I brought in the ferrofluid and attempted ferrogel. While the performance of the ferrogel was disappointing, I was encouraged by how easy it was to make a ferrofluid that worked pretty well. What I brought in yesterday was a mix of 1 tsp of synthetic powdered FE3O4 and 1.5 tsp vegetable oil. I don’t think I made enough in the first test batch to adequately demonstrate the properties I want to harness. This video does a good job of showing the type of movement I would like to use:
Specifically, at about 40 s, how the fluid reacts in the presence of two opposing magnets. So my plan is to first demonstrate that the mixture I made will in fact behave in the same way. Then, I need to constrain the fluid, I’m thinking that I’ll us balloon since it shouldn’t take too much force to deform but will at least maintain it’s neutral shape. I then plan to finish building an array of electromagnets that I can then position in different configurations around my ferro-balloon and observe how different magnet fields influence the shape. I also want to wrap the entire balloon in a coil, and see if using the ferro-balloon essentially as the core of an electromagnet produces any useful change in viscosity or deformation. Assuming I do find some configurations that produce predictable movements, I would like to experiment with how much force can be generated, first by varying coils and voltage in the magnets, and then potentially by altering the mixture I’m using for the fluid: veg. oil vs. mineral oil vs. (maybe)canola oil vs. (maybe) kerosene, proportions of powdered magnetite to oil, and the addition of a surfactant (https://en.wikipedia.org/wiki/Surfactant).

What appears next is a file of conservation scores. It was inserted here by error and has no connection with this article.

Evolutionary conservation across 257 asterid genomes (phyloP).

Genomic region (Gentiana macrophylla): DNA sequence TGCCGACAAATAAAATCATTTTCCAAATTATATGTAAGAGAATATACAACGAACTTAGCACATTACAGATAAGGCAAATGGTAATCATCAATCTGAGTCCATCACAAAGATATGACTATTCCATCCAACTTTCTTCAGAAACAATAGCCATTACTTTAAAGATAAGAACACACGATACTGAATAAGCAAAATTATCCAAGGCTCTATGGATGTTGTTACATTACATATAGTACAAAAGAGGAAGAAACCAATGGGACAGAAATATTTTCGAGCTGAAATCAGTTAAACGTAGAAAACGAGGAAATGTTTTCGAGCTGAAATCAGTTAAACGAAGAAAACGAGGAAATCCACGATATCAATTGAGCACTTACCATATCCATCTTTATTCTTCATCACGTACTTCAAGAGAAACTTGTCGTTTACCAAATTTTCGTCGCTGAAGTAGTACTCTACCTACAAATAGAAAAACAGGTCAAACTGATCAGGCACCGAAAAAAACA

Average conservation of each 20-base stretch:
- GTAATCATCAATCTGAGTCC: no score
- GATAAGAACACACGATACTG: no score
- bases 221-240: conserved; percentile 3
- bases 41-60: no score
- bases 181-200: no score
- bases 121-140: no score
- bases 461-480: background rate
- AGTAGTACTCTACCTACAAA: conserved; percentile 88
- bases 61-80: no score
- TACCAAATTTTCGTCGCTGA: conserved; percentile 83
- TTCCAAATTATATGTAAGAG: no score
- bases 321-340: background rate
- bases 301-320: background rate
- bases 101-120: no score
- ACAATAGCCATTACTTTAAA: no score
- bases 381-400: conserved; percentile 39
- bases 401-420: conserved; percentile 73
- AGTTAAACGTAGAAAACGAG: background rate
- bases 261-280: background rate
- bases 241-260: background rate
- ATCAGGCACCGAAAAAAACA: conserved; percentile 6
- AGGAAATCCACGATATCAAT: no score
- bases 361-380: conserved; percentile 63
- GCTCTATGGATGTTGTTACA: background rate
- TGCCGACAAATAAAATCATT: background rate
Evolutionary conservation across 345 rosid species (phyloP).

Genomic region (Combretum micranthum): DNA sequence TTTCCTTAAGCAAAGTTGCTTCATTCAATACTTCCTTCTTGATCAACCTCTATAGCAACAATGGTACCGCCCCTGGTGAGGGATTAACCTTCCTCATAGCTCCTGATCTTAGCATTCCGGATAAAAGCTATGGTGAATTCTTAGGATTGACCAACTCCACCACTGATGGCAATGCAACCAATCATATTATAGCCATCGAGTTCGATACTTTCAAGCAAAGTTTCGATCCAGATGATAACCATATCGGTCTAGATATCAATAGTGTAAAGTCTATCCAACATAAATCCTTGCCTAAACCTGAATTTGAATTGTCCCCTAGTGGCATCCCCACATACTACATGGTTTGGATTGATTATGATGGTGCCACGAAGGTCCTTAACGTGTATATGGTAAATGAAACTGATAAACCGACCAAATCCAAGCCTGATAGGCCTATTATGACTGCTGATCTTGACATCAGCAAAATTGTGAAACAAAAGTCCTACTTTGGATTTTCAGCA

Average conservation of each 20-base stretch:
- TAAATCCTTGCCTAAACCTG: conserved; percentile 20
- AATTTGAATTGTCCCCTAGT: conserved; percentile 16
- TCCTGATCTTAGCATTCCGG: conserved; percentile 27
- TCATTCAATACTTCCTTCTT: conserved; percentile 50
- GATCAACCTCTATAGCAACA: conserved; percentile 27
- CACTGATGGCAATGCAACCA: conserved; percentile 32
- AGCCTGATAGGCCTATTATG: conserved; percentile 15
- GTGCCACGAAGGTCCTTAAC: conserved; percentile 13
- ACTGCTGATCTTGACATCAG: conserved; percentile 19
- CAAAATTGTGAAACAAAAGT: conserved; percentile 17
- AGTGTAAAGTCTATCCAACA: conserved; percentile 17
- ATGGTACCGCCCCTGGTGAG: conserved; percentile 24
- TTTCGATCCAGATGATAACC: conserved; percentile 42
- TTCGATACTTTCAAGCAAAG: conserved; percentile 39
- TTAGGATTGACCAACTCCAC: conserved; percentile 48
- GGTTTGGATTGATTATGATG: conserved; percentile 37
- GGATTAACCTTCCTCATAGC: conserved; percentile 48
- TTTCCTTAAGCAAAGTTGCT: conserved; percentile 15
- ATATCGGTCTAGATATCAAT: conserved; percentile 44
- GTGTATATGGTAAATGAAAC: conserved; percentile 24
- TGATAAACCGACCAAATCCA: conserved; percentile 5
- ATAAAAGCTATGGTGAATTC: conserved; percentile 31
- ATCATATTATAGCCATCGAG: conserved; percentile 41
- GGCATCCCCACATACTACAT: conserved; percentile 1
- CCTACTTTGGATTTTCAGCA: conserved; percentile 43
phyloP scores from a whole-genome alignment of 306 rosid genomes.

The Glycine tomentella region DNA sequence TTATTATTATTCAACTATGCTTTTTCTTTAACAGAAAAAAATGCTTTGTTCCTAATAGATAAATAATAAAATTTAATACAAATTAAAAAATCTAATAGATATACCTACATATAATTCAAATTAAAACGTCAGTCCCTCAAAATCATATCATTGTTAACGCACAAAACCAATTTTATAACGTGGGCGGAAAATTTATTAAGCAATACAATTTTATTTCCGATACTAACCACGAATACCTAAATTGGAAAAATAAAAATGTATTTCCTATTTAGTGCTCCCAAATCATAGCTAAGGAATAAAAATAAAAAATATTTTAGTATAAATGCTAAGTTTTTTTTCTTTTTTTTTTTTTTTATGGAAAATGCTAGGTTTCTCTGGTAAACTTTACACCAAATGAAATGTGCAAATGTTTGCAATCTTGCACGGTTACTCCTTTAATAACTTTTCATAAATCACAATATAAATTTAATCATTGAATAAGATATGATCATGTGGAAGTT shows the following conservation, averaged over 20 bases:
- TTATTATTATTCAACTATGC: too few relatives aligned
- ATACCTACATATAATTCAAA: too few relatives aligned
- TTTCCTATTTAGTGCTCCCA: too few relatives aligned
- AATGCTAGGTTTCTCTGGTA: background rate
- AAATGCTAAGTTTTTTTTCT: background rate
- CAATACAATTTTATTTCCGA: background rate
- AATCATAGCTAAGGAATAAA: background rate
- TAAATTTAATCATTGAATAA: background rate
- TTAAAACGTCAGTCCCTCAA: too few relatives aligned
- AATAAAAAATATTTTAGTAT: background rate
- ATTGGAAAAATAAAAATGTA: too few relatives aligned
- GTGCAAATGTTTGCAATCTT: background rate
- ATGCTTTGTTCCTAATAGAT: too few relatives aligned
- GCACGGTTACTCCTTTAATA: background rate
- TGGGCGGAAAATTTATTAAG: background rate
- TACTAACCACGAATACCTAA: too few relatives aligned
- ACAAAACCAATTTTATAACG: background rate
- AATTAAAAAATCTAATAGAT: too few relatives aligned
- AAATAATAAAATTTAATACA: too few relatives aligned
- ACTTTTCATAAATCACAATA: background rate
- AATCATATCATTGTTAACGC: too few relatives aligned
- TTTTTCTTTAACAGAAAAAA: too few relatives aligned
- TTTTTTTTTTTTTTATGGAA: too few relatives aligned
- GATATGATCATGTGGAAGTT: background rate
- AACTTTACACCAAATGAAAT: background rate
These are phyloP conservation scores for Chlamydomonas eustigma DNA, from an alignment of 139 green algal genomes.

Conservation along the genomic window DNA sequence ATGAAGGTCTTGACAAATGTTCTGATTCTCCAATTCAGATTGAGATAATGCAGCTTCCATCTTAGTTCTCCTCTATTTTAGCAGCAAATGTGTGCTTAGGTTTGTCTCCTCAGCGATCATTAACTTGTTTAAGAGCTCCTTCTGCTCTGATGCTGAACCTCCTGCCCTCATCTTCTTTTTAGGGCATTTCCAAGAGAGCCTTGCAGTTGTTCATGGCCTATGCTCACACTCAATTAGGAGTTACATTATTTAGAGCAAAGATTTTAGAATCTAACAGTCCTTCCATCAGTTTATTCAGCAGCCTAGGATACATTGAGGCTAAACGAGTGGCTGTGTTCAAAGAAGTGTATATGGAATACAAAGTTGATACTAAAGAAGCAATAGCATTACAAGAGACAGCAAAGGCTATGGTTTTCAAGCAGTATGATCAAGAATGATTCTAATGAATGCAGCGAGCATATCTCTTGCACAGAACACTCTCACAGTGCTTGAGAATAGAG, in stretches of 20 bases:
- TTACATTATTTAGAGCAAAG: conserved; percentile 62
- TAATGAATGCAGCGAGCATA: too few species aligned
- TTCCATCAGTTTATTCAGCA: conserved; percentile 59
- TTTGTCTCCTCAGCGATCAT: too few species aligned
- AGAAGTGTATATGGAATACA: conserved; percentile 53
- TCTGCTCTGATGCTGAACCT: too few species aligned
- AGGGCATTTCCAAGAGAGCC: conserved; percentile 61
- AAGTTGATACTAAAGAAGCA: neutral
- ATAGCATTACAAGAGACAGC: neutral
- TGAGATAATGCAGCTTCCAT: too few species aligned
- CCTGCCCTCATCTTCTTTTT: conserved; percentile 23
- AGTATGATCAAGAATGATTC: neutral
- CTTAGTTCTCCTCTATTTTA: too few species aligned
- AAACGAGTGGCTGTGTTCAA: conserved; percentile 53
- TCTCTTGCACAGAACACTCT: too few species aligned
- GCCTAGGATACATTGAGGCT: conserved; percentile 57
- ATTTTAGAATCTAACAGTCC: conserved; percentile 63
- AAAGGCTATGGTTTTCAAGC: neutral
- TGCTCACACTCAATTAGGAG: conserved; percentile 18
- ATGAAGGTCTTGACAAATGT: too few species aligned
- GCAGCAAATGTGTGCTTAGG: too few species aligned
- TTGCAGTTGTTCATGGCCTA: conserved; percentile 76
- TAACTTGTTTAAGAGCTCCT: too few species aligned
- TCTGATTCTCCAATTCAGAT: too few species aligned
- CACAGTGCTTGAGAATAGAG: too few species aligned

Additionally, I will build the array of magnets such that I can reverse the current in individual magnets, or a group of magnets. I’m hoping that I can use that to cause the ferro-ballon to curve in response to the field, basically by causing one side of the balloon to lengthen while the other side contracts.